Huawei in U.S. court after being accused of improperly helping its CFO in Canada

April 26 (Reuters) - Lawyers for China’s Huawei will appear in a New York court on Monday to defend the indicted telecoms equipment giant against accusations it is improperly helping its chief financial officer fight extradition from Canada.

U.S. prosecutors claim Huawei wrongly shared materials the government disclosed in the criminal case against the company with chief executive officer Meng Wanzhou, who also is charged but considered a fugitive.

A hearing on the dispute is scheduled for Monday afternoon in U.S. District Court in Brooklyn, where Huawei and Meng were indicted for bank fraud and other crimes, in a case that has strained ties between the United States, China and Canada. Meng was arrested on a U.S. warrant in Vancouver in December 2018.

Huawei’s counsel is “impermissibly using the government’s discovery in this case to help Meng fight extradition from Canada,” U.S. prosecutors said in an April 14 letter seeking the hearing.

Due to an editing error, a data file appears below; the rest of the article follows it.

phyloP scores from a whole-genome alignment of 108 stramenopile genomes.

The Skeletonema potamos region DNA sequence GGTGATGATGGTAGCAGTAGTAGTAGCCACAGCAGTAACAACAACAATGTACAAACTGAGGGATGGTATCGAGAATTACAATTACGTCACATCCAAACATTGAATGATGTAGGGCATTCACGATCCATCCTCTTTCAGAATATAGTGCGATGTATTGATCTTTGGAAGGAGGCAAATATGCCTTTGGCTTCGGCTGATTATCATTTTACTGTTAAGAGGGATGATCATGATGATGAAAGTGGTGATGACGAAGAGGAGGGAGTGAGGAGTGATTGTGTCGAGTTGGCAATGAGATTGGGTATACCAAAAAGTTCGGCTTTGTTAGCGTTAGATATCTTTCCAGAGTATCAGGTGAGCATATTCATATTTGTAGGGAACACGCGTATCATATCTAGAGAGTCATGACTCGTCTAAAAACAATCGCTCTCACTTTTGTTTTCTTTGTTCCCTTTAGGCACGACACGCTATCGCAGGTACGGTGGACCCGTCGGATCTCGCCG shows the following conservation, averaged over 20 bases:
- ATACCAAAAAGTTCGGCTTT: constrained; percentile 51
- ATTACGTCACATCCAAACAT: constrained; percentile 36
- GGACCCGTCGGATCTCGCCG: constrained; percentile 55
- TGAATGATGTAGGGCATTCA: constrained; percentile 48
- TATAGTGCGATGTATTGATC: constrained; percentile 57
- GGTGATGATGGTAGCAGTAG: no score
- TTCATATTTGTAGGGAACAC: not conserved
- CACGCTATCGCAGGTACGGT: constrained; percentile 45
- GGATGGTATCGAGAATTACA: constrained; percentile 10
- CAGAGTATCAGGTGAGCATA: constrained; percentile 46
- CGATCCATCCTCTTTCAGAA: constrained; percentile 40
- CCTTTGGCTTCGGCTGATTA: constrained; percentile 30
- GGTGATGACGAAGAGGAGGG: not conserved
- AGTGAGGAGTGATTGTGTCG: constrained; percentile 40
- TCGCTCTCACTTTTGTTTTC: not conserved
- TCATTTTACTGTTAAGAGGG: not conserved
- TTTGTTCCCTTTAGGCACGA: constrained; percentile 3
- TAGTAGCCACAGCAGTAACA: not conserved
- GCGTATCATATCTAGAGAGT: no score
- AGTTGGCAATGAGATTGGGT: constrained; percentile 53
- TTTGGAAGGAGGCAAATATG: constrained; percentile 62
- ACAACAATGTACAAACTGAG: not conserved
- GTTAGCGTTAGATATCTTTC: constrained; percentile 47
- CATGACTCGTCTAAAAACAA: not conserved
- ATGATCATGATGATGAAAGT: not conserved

Huawei has denied it made information available in violation of any court orders.

Nothing “prohibits the defendants from stating that the evidence provided in discovery contradicts the government’s allegations,” lawyers representing Huawei wrote in an April 21 filing.

The indictment is one battle in a campaign the United States has waged against Huawei, which it has warned could spy on customers for Beijing. The company also was placed on a U.S. trade blacklist, and the United States moved to cut off its global chip supply.

Huawei has pleaded not guilty in the case and Meng has said she is innocent. (Reporting by Karen Freifeld; Editing by Andrea Ricci)